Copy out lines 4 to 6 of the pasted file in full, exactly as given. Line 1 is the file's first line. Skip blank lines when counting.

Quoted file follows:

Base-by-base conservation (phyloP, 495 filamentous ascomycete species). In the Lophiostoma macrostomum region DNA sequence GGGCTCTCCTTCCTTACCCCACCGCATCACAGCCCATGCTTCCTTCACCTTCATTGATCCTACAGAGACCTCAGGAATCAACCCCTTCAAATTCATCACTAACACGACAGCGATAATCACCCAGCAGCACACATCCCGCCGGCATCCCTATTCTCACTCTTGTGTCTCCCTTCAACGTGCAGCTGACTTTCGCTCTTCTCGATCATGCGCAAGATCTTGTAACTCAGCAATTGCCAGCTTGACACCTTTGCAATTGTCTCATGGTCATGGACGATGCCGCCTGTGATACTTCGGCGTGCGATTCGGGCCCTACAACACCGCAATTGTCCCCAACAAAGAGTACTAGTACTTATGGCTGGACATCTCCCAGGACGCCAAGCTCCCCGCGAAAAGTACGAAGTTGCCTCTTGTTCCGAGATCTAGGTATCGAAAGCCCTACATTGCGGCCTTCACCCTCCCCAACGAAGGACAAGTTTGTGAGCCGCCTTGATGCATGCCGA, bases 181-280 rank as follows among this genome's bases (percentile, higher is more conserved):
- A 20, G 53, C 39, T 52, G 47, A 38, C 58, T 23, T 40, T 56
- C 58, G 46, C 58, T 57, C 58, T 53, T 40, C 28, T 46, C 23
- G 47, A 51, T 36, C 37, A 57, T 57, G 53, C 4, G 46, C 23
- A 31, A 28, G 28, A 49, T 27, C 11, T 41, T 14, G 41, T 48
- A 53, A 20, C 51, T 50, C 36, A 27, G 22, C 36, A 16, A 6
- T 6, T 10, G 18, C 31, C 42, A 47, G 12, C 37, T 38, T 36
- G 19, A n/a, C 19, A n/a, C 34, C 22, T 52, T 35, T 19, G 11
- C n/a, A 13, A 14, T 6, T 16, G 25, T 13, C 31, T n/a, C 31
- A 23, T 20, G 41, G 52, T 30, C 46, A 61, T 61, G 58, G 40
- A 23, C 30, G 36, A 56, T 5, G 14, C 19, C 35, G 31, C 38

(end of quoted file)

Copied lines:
- G 47, A 51, T 36, C 37, A 57, T 57, G 53, C 4, G 46, C 23
- A 31, A 28, G 28, A 49, T 27, C 11, T 41, T 14, G 41, T 48
- A 53, A 20, C 51, T 50, C 36, A 27, G 22, C 36, A 16, A 6